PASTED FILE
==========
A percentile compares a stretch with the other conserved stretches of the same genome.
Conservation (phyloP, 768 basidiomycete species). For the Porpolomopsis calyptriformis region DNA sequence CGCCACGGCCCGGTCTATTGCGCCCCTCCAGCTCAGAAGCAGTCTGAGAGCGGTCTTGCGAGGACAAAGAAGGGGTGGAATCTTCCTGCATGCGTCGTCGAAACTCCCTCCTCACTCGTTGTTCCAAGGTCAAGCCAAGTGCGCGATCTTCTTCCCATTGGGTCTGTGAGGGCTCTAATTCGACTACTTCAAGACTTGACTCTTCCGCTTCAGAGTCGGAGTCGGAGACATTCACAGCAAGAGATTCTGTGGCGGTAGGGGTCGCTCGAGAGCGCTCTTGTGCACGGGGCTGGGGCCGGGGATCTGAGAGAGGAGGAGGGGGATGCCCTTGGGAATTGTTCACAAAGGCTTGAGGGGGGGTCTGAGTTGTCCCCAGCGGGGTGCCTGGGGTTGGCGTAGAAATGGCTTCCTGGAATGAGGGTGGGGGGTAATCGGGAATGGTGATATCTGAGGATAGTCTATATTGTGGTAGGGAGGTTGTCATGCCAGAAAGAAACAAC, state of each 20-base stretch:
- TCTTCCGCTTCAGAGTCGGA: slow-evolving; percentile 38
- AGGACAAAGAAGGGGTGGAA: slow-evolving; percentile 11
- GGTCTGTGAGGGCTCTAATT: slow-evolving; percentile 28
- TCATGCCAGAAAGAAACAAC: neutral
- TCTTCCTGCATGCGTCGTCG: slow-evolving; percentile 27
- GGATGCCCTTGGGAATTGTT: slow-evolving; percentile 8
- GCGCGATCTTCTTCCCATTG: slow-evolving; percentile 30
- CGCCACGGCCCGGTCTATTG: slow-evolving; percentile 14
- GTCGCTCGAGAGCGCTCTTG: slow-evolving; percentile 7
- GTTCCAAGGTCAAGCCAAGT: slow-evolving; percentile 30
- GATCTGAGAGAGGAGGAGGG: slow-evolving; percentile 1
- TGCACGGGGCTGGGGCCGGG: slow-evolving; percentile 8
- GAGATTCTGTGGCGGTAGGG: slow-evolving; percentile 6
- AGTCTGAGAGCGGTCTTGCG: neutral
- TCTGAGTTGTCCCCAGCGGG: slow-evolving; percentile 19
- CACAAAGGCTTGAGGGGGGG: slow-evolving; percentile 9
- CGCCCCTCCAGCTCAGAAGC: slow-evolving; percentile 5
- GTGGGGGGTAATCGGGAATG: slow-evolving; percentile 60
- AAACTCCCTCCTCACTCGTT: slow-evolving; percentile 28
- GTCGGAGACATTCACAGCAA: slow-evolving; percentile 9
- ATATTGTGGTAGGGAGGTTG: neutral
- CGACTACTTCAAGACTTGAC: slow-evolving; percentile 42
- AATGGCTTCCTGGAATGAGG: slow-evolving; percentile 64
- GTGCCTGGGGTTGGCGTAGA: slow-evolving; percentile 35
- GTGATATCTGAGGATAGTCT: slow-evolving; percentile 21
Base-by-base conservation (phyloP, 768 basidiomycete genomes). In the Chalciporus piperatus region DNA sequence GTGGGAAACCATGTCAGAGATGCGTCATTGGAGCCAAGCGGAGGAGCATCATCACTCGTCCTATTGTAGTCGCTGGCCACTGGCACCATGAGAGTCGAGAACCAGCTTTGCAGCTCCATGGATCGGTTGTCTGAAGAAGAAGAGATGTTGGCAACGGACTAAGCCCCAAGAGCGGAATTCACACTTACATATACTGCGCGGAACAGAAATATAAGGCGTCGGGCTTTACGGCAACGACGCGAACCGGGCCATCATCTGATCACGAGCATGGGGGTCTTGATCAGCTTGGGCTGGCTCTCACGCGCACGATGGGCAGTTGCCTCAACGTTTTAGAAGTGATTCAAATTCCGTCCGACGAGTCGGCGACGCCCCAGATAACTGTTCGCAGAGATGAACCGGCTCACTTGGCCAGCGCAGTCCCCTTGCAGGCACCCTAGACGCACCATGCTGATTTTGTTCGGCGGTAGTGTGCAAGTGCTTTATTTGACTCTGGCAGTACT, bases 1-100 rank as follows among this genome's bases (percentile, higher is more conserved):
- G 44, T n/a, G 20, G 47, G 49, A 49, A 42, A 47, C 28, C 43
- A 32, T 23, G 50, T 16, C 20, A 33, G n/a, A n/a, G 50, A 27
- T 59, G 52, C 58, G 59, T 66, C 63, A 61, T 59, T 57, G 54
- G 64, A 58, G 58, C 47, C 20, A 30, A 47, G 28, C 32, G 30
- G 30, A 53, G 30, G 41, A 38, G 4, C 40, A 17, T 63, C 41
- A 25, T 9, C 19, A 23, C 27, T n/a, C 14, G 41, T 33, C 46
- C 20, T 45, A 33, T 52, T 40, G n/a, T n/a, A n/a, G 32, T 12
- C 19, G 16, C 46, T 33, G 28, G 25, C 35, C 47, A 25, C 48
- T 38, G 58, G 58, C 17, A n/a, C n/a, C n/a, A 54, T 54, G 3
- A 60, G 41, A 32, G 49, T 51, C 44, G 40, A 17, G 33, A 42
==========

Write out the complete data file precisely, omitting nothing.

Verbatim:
A percentile compares a stretch with the other conserved stretches of the same genome.
Conservation (phyloP, 768 basidiomycete species). For the Porpolomopsis calyptriformis region DNA sequence CGCCACGGCCCGGTCTATTGCGCCCCTCCAGCTCAGAAGCAGTCTGAGAGCGGTCTTGCGAGGACAAAGAAGGGGTGGAATCTTCCTGCATGCGTCGTCGAAACTCCCTCCTCACTCGTTGTTCCAAGGTCAAGCCAAGTGCGCGATCTTCTTCCCATTGGGTCTGTGAGGGCTCTAATTCGACTACTTCAAGACTTGACTCTTCCGCTTCAGAGTCGGAGTCGGAGACATTCACAGCAAGAGATTCTGTGGCGGTAGGGGTCGCTCGAGAGCGCTCTTGTGCACGGGGCTGGGGCCGGGGATCTGAGAGAGGAGGAGGGGGATGCCCTTGGGAATTGTTCACAAAGGCTTGAGGGGGGGTCTGAGTTGTCCCCAGCGGGGTGCCTGGGGTTGGCGTAGAAATGGCTTCCTGGAATGAGGGTGGGGGGTAATCGGGAATGGTGATATCTGAGGATAGTCTATATTGTGGTAGGGAGGTTGTCATGCCAGAAAGAAACAAC, state of each 20-base stretch:
- TCTTCCGCTTCAGAGTCGGA: slow-evolving; percentile 38
- AGGACAAAGAAGGGGTGGAA: slow-evolving; percentile 11
- GGTCTGTGAGGGCTCTAATT: slow-evolving; percentile 28
- TCATGCCAGAAAGAAACAAC: neutral
- TCTTCCTGCATGCGTCGTCG: slow-evolving; percentile 27
- GGATGCCCTTGGGAATTGTT: slow-evolving; percentile 8
- GCGCGATCTTCTTCCCATTG: slow-evolving; percentile 30
- CGCCACGGCCCGGTCTATTG: slow-evolving; percentile 14
- GTCGCTCGAGAGCGCTCTTG: slow-evolving; percentile 7
- GTTCCAAGGTCAAGCCAAGT: slow-evolving; percentile 30
- GATCTGAGAGAGGAGGAGGG: slow-evolving; percentile 1
- TGCACGGGGCTGGGGCCGGG: slow-evolving; percentile 8
- GAGATTCTGTGGCGGTAGGG: slow-evolving; percentile 6
- AGTCTGAGAGCGGTCTTGCG: neutral
- TCTGAGTTGTCCCCAGCGGG: slow-evolving; percentile 19
- CACAAAGGCTTGAGGGGGGG: slow-evolving; percentile 9
- CGCCCCTCCAGCTCAGAAGC: slow-evolving; percentile 5
- GTGGGGGGTAATCGGGAATG: slow-evolving; percentile 60
- AAACTCCCTCCTCACTCGTT: slow-evolving; percentile 28
- GTCGGAGACATTCACAGCAA: slow-evolving; percentile 9
- ATATTGTGGTAGGGAGGTTG: neutral
- CGACTACTTCAAGACTTGAC: slow-evolving; percentile 42
- AATGGCTTCCTGGAATGAGG: slow-evolving; percentile 64
- GTGCCTGGGGTTGGCGTAGA: slow-evolving; percentile 35
- GTGATATCTGAGGATAGTCT: slow-evolving; percentile 21
Base-by-base conservation (phyloP, 768 basidiomycete genomes). In the Chalciporus piperatus region DNA sequence GTGGGAAACCATGTCAGAGATGCGTCATTGGAGCCAAGCGGAGGAGCATCATCACTCGTCCTATTGTAGTCGCTGGCCACTGGCACCATGAGAGTCGAGAACCAGCTTTGCAGCTCCATGGATCGGTTGTCTGAAGAAGAAGAGATGTTGGCAACGGACTAAGCCCCAAGAGCGGAATTCACACTTACATATACTGCGCGGAACAGAAATATAAGGCGTCGGGCTTTACGGCAACGACGCGAACCGGGCCATCATCTGATCACGAGCATGGGGGTCTTGATCAGCTTGGGCTGGCTCTCACGCGCACGATGGGCAGTTGCCTCAACGTTTTAGAAGTGATTCAAATTCCGTCCGACGAGTCGGCGACGCCCCAGATAACTGTTCGCAGAGATGAACCGGCTCACTTGGCCAGCGCAGTCCCCTTGCAGGCACCCTAGACGCACCATGCTGATTTTGTTCGGCGGTAGTGTGCAAGTGCTTTATTTGACTCTGGCAGTACT, bases 1-100 rank as follows among this genome's bases (percentile, higher is more conserved):
- G 44, T n/a, G 20, G 47, G 49, A 49, A 42, A 47, C 28, C 43
- A 32, T 23, G 50, T 16, C 20, A 33, G n/a, A n/a, G 50, A 27
- T 59, G 52, C 58, G 59, T 66, C 63, A 61, T 59, T 57, G 54
- G 64, A 58, G 58, C 47, C 20, A 30, A 47, G 28, C 32, G 30
- G 30, A 53, G 30, G 41, A 38, G 4, C 40, A 17, T 63, C 41
- A 25, T 9, C 19, A 23, C 27, T n/a, C 14, G 41, T 33, C 46
- C 20, T 45, A 33, T 52, T 40, G n/a, T n/a, A n/a, G 32, T 12
- C 19, G 16, C 46, T 33, G 28, G 25, C 35, C 47, A 25, C 48
- T 38, G 58, G 58, C 17, A n/a, C n/a, C n/a, A 54, T 54, G 3
- A 60, G 41, A 32, G 49, T 51, C 44, G 40, A 17, G 33, A 42